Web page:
According to a study, after 6 months, 30% of people lose vaccine-acquired immunity.
The study involved a large group of fully immunised healthcare personnel.
Hyderabad: A recent study published on Wednesday found that roughly one in three people lose immunity six months after receiving the COVID vaccine, even though vaccination rates are at an all-time high.
According to the study conducted by AIG Hospitals and the Asian Healthcare Foundation, most of these people were over 40 years old and had co-morbidities such as hypertension and diabetes.
After six months of being fully vaccinated, these people had a much lower antibody response and are hence at a higher risk of SARS-CoV-2 infection.
The findings emphasise the importance of boosters after six months for these vulnerable adults.
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"We are seeing a surge of infections across the country. Fortunately, the severity of the disease is mild because of multiple factors, including the effect of vaccination, the intrinsic character of the variant itself, and natural immunity amongst the population," said Dr D Nageshwar Reddy, Chairman, AIG Hospitals, in a statement.
"The study aimed to understand the effectiveness of current vaccines over the long term and see if there are specific populations that need a booster at the earliest," he added.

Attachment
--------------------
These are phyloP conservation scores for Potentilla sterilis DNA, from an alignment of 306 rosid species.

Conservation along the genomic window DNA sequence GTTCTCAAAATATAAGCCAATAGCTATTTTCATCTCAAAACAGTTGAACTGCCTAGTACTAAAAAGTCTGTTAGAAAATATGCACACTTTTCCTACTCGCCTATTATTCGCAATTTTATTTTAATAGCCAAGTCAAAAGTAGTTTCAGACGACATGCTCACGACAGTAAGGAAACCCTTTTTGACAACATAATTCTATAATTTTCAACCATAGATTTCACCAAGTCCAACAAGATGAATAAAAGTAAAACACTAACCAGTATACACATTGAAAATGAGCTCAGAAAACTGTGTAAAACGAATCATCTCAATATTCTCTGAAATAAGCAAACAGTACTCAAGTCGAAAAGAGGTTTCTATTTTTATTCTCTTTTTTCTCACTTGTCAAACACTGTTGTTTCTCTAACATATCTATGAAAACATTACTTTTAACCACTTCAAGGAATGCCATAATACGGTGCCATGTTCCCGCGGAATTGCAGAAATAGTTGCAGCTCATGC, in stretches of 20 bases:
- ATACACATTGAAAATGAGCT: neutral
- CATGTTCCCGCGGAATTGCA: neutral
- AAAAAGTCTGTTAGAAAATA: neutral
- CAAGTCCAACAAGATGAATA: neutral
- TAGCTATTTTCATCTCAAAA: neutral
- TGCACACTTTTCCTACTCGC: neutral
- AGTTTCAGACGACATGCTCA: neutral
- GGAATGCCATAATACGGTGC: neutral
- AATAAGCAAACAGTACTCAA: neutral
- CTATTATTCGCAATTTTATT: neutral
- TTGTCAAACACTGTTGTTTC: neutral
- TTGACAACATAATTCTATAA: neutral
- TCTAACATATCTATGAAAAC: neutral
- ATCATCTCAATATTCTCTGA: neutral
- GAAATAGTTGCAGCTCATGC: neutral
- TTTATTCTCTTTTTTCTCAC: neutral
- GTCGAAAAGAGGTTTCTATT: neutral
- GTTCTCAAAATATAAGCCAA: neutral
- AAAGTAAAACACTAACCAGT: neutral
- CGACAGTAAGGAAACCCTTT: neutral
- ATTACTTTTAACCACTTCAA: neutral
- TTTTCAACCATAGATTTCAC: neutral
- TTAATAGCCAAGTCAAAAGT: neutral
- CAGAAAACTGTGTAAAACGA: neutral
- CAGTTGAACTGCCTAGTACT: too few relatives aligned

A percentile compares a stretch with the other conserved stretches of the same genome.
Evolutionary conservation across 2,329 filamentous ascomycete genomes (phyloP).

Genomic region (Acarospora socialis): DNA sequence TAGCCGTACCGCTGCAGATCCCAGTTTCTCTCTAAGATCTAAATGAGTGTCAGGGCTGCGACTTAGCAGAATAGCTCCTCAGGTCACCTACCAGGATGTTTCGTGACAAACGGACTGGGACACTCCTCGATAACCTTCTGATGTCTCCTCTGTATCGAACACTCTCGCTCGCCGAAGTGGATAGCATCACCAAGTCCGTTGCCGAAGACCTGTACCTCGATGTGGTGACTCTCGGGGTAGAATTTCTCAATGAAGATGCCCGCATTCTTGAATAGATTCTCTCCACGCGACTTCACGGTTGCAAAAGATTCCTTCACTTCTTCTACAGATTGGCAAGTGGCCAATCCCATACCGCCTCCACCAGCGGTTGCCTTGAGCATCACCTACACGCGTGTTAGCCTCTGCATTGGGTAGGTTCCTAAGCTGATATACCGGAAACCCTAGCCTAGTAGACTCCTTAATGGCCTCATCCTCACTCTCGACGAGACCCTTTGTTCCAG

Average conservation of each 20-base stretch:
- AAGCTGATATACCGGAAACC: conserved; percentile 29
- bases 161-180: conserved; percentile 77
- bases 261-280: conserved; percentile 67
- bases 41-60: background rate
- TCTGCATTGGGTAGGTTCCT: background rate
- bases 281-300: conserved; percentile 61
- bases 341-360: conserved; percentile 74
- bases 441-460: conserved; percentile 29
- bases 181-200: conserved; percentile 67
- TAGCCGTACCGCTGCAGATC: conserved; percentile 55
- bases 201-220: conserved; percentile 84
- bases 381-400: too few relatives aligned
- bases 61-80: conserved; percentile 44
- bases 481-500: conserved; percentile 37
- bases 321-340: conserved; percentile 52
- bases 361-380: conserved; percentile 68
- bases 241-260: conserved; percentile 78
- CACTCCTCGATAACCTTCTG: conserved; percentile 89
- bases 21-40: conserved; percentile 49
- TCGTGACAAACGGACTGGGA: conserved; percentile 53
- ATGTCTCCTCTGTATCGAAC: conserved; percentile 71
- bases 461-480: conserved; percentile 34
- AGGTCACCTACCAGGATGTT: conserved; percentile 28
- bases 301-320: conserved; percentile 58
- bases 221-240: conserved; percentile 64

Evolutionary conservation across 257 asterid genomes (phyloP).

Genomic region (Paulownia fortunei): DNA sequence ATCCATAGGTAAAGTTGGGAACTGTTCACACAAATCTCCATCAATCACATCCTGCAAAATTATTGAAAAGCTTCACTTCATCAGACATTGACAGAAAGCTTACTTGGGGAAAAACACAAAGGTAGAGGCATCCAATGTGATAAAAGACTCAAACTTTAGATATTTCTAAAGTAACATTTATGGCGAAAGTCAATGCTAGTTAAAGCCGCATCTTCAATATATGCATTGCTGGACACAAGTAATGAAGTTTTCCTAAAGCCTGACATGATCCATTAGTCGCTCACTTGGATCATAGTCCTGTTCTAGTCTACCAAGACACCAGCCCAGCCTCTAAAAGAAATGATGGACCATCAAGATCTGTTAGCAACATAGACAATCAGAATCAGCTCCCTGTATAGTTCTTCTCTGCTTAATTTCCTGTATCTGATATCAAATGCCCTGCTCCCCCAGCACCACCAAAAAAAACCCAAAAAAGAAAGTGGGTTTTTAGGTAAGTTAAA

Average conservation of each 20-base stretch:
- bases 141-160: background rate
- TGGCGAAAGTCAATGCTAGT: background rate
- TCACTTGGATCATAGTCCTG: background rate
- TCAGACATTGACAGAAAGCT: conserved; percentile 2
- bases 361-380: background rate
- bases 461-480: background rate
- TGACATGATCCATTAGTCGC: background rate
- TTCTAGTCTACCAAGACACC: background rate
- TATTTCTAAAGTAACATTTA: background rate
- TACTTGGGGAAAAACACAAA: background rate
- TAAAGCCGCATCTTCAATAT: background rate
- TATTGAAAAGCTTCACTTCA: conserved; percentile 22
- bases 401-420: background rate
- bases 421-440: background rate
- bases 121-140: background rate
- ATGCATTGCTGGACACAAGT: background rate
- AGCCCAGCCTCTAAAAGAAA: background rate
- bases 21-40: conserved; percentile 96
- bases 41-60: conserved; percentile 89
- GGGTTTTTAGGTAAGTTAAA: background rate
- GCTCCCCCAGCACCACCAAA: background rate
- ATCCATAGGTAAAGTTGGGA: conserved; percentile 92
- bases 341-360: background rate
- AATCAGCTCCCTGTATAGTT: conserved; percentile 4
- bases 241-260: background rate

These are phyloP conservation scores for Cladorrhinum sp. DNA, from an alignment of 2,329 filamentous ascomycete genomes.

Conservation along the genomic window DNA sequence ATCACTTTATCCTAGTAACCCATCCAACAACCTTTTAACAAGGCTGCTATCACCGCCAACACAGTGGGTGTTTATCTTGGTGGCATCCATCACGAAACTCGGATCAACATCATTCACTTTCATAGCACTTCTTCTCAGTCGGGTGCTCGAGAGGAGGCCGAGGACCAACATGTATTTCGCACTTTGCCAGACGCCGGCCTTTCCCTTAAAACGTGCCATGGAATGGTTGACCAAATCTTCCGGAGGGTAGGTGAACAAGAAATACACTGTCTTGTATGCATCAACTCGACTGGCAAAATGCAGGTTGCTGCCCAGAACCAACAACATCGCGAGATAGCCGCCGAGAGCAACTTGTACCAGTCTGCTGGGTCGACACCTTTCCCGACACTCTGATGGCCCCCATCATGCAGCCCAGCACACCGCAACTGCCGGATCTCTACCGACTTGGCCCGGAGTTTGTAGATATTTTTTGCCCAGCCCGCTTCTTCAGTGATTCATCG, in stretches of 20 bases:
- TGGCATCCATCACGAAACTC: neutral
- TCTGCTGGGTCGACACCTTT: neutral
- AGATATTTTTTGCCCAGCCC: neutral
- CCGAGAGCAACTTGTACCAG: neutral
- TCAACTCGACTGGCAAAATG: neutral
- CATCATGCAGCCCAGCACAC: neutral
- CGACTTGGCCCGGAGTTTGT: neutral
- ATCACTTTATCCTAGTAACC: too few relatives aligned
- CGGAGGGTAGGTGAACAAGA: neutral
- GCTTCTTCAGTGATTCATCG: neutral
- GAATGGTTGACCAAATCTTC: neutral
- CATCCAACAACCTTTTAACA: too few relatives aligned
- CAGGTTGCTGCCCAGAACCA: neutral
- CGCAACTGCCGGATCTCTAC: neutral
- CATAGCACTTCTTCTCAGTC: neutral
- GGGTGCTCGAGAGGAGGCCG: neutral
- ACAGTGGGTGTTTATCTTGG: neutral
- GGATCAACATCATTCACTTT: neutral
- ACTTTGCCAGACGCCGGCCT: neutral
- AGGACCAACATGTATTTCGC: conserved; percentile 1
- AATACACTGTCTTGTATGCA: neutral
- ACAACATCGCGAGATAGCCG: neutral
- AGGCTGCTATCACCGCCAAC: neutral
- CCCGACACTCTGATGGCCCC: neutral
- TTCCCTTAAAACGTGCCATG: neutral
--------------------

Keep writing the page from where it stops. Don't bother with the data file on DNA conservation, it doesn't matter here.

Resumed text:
The research involved a large group of 1,636 fully immunised healthcare personnel.
All of the subjects' IgG anti-S1 and IgG anti-S2 antibodies to SARS-CoV-2 were assessed by the researchers.
Antibody levels of 100 AU/ml are thought to be the minimum level of protection against the virus, meaning that anyone with a level of less than 100 AU/ml is vulnerable to infection.
Antibody negative People had antibody levels of less than 15 AU/mL, which suggests they didn't build any protective immunity against the infection.
According to Dr Reddy, 6% of the participants did not establish any immune protection at all.
The findings clearly show that fading immunity is directly proportional to age, implying that younger people have higher sustained antibody levels than the elderly.
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There is currently a nine-month gap in booster dosage availability, which benefits 70% of the population who can maintain sufficient antibody levels beyond six months.
"However, considering the scale of our country, the 30 per cent people especially those with co-morbid conditions like hypertension, diabetes, etc., who are more prone to develop an infection after six months of getting fully vaccinated should also be considered for the prevention dose," Reddy added.